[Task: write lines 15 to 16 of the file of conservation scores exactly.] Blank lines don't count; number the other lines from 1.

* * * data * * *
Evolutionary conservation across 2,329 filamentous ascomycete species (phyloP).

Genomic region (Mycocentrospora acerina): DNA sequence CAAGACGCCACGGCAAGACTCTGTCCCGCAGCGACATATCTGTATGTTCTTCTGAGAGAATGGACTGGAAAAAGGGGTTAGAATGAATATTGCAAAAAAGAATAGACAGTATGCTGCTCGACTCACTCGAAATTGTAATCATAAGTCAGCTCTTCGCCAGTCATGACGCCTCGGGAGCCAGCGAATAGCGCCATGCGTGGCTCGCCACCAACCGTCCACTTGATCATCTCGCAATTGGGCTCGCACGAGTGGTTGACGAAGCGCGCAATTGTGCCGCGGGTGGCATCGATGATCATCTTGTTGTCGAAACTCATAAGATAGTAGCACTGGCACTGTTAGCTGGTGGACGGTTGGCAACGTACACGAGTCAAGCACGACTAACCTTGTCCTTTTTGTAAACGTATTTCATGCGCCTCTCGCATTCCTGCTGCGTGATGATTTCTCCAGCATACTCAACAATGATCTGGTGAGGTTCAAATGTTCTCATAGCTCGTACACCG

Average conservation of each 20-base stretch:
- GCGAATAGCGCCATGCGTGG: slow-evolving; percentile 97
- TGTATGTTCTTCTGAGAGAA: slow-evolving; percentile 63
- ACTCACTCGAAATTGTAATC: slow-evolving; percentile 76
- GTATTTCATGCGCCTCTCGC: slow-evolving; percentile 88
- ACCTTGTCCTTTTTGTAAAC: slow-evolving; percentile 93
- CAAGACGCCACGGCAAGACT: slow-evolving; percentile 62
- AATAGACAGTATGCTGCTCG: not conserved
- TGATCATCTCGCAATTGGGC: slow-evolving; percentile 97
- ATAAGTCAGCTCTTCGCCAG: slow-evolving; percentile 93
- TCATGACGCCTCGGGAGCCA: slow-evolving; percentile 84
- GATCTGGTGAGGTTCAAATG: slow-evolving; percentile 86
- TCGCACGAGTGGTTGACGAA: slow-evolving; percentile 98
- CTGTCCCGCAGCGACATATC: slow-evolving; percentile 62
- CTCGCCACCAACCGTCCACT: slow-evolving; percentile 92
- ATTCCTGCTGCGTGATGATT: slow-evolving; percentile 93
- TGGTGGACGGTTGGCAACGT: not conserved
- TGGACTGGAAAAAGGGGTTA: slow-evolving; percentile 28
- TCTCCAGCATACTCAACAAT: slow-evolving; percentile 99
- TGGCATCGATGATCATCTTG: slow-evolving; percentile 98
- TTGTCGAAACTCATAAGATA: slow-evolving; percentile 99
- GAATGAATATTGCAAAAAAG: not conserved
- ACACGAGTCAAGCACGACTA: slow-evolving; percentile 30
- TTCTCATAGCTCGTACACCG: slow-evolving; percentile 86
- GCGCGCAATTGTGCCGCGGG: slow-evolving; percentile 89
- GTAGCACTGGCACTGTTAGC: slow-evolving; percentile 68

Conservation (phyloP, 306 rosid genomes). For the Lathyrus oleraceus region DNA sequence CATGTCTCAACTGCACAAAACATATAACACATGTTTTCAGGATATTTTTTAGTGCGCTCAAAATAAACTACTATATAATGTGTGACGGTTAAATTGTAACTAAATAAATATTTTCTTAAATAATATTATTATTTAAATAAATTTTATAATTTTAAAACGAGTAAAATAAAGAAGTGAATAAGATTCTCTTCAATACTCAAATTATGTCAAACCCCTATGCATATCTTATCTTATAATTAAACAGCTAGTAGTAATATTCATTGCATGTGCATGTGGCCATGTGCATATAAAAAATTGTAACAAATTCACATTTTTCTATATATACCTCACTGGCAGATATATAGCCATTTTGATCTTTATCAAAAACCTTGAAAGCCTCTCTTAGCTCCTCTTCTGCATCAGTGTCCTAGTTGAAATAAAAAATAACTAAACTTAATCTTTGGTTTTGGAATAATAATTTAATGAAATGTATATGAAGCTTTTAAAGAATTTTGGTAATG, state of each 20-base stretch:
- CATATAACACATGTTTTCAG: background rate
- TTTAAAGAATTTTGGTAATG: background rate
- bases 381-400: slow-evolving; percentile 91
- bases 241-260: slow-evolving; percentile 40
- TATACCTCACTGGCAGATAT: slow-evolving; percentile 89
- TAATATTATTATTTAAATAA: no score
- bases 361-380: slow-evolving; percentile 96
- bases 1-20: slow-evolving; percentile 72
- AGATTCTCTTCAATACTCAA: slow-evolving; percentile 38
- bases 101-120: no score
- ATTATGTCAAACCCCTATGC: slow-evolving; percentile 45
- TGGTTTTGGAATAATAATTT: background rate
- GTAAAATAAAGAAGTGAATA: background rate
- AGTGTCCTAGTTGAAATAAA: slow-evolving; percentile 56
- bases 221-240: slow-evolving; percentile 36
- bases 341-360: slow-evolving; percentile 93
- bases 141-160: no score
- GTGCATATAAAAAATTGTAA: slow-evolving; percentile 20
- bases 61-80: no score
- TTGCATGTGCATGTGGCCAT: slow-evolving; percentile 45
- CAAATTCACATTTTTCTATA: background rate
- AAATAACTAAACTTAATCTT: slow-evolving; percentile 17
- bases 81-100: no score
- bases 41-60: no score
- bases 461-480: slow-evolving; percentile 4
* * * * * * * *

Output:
- TCGCACGAGTGGTTGACGAA: slow-evolving; percentile 98
- CTGTCCCGCAGCGACATATC: slow-evolving; percentile 62